The Government of Karnataka has been for the last few decades concentrating on quite a few schemes for conservation of forests and their development. These schemes are implemented by the Department of Forests in consultation with the stakeholders and various institutions within the ambit of the Department. The schemes are largely designed and implemented to bring forth the best conditions for the development of forests as well as forest-dwellers. If we go by typology of perceived impact, three broad groups could be viewed among the schemes. The first group involves schemes that help the forests to retain their glory and greenness as well as help bring in the degraded land into the mainstream forestry. The second group of schemes is directed towards the forest- dwellers and their welfare along with the local bodies governing in the region, which include Zilla Panchayats, Grama Panchayats, Tribal Area Sub-Plans and Social and Farm Forestry Groups. The third group involves agro-tourism and maintenance of the departmental administration and wild-life conservation. The impact as also the evaluation parameters of these groups are different as well as their gestation period.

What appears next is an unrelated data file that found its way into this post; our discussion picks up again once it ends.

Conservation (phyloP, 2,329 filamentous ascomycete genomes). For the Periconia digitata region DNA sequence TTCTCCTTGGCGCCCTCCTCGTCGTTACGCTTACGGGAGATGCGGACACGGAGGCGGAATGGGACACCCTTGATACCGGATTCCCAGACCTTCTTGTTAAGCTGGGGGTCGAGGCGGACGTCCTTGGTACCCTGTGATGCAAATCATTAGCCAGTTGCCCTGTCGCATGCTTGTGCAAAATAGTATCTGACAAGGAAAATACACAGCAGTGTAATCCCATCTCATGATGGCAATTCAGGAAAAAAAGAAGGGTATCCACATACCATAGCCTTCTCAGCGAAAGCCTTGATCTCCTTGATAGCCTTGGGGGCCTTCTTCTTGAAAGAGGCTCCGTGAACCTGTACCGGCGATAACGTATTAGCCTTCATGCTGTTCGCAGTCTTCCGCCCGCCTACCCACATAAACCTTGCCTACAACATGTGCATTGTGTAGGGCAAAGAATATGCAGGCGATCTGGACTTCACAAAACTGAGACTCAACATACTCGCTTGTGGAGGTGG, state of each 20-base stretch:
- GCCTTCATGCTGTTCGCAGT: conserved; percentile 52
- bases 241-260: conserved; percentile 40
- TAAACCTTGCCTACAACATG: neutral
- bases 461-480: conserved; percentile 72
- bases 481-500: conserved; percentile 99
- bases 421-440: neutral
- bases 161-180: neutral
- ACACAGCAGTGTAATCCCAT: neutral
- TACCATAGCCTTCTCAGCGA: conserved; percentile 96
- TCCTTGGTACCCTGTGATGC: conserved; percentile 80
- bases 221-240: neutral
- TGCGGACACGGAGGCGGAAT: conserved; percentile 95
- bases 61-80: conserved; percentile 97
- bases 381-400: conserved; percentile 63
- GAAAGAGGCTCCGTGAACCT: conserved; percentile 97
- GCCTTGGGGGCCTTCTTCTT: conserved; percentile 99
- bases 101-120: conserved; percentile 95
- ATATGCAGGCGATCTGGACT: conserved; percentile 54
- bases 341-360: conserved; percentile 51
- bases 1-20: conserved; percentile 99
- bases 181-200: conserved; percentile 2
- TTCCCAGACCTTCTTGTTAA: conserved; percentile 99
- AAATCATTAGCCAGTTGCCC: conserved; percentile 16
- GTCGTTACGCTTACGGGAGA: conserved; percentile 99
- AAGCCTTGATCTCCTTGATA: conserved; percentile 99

This study by Dr Sunil Nautiyal and others is undertaken to analyse some of these important schemes in Karnataka. The study has been carried out at various levels with inter-disciplinary methodologies including consultation with officers and the stakeholders. The study endeavours to arrive at policy pointers based on the research observations. While greater role of the local communities at various levels of governance is underscored, significant development and promotion of agro-social forestry has been indicated as prime requirement. Capacity building has been highlighted as one of the important aspects for the development purpose. The authors advocate some possible corrections to address the structural faults and provide for on-line changes. The study has taken a wider perspective of looking at the departmental schemes and rationalising scheme-wise implementation processes which is a unique approach. Public Expenditure and Strategies for Sustainable Management of Environment and Forest Ecosystems n Karnataka deals with the schemes and their outcomes with the help of primary and secondary data and brings out quite a few important issues such as lack of monitoring, documentation, inadequate staff strength, incentivisation for the staff, lack of coordination across the departments and many other issues in the process of development of agro-forestry and bio-prospecting. The study provides quite specific guidelines in order to make the schemes effective in their implementation.